The History of REDD Policy from Kyoto to Copenhagen

Globally, deforestation accounts for up to 18% of greenhouse gas emissions, or about 5.8 billion tonnes of CO2 equivalent released into the atmosphere, each year. This is more than global transport and aviation combined. According to the Stern Review, reducing deforestation is the “single largest opportunity for cost-effective and immediate reductions of carbon emissions”. This is where REDD – otherwise known as Reducing Emissions from Deforestation and Degradation – comes in. REDD is the idea of creating an international framework to halt deforestation. In addition, the mechanism could help fight poverty while conserving biodiversity and sustaining vital ecosystem services. Exactly what REDD is defined as, and what the elements of the framework will be, is scheduled to be decided at the forthcoming UNFCCC Conference(s) of the Parties. Herewith is a comprehensive summary of the History of REDD Policy, from it’s roots in the Kyoto Protocol to the final meetings of the AWGs and SBSTA before COP15 begins in Copenhagen in December 2009. (Source:

Second East Asia Climate Forum Discusses Green Growth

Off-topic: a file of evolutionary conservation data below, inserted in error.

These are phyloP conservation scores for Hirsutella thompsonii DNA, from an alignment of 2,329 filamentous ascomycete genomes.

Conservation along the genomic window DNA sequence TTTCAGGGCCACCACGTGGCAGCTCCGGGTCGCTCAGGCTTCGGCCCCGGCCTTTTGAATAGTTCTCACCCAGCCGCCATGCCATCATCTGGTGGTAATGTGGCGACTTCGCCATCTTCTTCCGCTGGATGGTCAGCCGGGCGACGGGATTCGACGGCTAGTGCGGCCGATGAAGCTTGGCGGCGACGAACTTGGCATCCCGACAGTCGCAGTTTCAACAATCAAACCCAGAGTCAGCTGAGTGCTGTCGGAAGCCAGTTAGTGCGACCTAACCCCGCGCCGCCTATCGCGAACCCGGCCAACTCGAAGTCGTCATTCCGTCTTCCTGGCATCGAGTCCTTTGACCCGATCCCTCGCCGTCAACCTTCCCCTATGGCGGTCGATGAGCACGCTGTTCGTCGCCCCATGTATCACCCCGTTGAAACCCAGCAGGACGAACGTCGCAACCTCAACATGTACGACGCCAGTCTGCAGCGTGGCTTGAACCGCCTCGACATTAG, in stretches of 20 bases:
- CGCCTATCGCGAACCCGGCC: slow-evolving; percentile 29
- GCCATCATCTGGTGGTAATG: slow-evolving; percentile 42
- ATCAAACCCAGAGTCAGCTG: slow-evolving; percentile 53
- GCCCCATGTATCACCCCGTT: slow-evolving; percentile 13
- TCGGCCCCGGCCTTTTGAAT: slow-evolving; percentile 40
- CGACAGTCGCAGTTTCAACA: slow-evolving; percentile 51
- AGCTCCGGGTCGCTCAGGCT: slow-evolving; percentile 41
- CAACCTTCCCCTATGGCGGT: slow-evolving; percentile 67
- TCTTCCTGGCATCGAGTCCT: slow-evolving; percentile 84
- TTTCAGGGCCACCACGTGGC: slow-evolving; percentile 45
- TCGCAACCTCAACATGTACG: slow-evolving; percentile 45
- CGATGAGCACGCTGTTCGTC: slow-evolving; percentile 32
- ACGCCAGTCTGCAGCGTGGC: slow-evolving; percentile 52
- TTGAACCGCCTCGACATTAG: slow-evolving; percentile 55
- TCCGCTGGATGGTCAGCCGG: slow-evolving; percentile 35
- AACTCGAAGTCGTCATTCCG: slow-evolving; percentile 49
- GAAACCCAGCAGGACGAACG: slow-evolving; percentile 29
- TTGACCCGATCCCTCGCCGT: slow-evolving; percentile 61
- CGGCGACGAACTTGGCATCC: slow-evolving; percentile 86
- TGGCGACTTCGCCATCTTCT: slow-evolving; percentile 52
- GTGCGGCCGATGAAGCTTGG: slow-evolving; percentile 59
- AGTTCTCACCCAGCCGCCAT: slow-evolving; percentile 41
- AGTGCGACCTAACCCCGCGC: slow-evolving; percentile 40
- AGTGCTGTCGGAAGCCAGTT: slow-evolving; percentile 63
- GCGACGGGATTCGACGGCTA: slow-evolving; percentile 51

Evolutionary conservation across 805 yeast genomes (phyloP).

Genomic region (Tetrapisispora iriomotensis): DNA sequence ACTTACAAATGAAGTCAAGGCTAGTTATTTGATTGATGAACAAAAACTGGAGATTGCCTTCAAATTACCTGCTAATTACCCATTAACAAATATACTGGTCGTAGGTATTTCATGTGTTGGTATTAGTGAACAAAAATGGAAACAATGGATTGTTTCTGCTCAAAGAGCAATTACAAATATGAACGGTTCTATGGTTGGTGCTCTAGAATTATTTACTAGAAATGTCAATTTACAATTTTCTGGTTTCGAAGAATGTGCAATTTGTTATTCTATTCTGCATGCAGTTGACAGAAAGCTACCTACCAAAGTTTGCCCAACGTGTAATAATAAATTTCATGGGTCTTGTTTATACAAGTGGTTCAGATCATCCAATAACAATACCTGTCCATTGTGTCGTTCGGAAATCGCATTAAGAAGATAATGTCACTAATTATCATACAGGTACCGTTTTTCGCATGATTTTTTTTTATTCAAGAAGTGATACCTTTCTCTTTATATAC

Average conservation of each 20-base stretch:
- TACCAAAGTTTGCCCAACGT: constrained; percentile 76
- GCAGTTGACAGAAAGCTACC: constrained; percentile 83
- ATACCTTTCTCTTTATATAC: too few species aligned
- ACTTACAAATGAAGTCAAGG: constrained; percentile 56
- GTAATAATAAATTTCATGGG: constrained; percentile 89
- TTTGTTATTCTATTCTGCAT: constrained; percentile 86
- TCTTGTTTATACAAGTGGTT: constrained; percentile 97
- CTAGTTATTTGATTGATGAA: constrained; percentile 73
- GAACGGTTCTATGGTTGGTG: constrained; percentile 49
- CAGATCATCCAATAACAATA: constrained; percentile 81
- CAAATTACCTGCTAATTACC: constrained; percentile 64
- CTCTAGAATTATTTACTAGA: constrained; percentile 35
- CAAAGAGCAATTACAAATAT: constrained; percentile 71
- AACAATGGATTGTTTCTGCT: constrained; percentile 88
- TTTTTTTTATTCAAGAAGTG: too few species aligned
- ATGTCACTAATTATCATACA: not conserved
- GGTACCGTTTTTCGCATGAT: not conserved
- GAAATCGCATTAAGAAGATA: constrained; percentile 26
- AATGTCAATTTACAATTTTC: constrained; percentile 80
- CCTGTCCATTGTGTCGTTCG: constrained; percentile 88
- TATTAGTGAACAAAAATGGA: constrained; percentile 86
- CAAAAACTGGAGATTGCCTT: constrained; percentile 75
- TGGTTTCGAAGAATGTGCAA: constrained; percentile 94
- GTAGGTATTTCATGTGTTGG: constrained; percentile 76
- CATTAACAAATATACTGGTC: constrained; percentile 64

The Second East Asia Climate Forum convened on 16 June 2010, in Seoul, Republic of Korea, to provide a forum for dialogue on reducing greenhouse gas emissions (GHG) in East Asia and for turning the challenges of climate change into sustainable economic opportunities. The Forum was an opportunity for high-level officials from Asian countries, experts from international organizations, think tanks and other stakeholders to discuss various issues related to low-carbon green growth. Sessions at the Forum addressed: green growth in the Republic of Korea; new paradigms for economic and social development; implementing green growth and energy issues; adaptation and water issues; and promoting international cooperation for green growth. During the Forum, the Republic of Korea launched the Global Green Growth Institute (GGGI) to undertake research on shifting towards low-carbon economies.